Outlook: Switching off analogue

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The Independent Online
Amid all the hype about commercial opportunities of digital television, it's worth remembering that the biggest winner from the whole process may well be the government. Even if you couldn't care a less about BSkyB's promise of a 200-channel revolution, or that exciting package of programmes soon to be available from British Digital Broadcasting (BDB), there's no escaping from digital. Some time in the next millennium, watching five channels on your old television will cease to be an option. Why? Because the government will have switched off the analogue signal that now supplies them.

The reasons for doing so will become abundantly clear tomorrow, when the Government publishes a discussion paper on the issue. Those parts of the radio spectrum used by analogue television are worth a fortune. If the government can get everyone to switch to digital television, it can flog off the analogue spectrum to mobile phone and data communications operators. Some reckon the auction could deposit as much as pounds 6bn in the public coffers.

This in itself ought to make the likes of BSkyB and BDB very happy. If all us couch potatoes know our tellies are going to be worthless - the 1996 Broadcasting Act suggested the analogue signal be switched off five years after digital television was launched, or when half the population had digital, whichever is the sooner - they are more likely to consider buying a set-top box and signing up to all those new channels with dispatch.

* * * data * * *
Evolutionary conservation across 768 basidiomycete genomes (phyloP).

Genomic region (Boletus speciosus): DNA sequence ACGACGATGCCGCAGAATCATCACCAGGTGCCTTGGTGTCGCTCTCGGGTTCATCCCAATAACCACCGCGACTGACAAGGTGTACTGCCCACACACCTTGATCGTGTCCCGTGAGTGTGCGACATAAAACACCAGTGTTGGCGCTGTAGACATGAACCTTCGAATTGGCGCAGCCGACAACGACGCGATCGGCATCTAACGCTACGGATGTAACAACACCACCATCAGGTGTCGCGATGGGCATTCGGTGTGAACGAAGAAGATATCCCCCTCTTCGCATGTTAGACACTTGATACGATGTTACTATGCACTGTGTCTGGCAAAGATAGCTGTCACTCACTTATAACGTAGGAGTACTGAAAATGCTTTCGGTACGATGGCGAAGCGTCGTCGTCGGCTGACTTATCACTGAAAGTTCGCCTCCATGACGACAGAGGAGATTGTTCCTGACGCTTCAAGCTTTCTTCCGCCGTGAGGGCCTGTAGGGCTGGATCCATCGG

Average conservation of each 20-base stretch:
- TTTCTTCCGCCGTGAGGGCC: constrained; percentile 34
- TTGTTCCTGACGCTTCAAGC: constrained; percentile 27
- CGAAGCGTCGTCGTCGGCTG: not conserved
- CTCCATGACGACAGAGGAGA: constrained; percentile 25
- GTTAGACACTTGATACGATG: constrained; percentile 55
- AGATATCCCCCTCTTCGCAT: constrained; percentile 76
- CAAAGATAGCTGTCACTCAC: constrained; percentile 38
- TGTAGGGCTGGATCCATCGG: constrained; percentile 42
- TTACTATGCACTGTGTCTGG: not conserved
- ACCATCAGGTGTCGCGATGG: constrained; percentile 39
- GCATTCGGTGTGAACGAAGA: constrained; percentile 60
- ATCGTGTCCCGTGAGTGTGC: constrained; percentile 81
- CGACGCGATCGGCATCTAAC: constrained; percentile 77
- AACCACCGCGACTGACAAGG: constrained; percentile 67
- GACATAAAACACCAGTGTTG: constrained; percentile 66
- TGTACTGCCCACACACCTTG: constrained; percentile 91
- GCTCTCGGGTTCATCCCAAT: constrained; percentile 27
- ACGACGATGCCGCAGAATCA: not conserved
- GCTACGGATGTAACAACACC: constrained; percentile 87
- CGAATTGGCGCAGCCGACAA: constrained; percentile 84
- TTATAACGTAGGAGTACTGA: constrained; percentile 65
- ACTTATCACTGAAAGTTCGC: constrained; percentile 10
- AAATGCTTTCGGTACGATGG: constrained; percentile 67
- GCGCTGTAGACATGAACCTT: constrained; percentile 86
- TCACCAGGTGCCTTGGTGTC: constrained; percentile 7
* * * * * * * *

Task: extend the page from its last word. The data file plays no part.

Not content with a dominant market position, however, they want more. Why not, they argue, use some of that pounds 6bn to subsidise the cost of digital televisions, so that even the less fortunate among us who can't afford to join the brave new information age will not be left out? Surely Tony Blair couldn't disagree?

Bunkum. Digital satellite and digital terrestrial are already enough of a licence to print money without handing out a public subsidy on top. If the Government really wants to be fair, it should leave the analogue signal on for another decade and let viewers make their own minds up. But in the end money always speaks and pounds 6bn is a mighty tempting sum.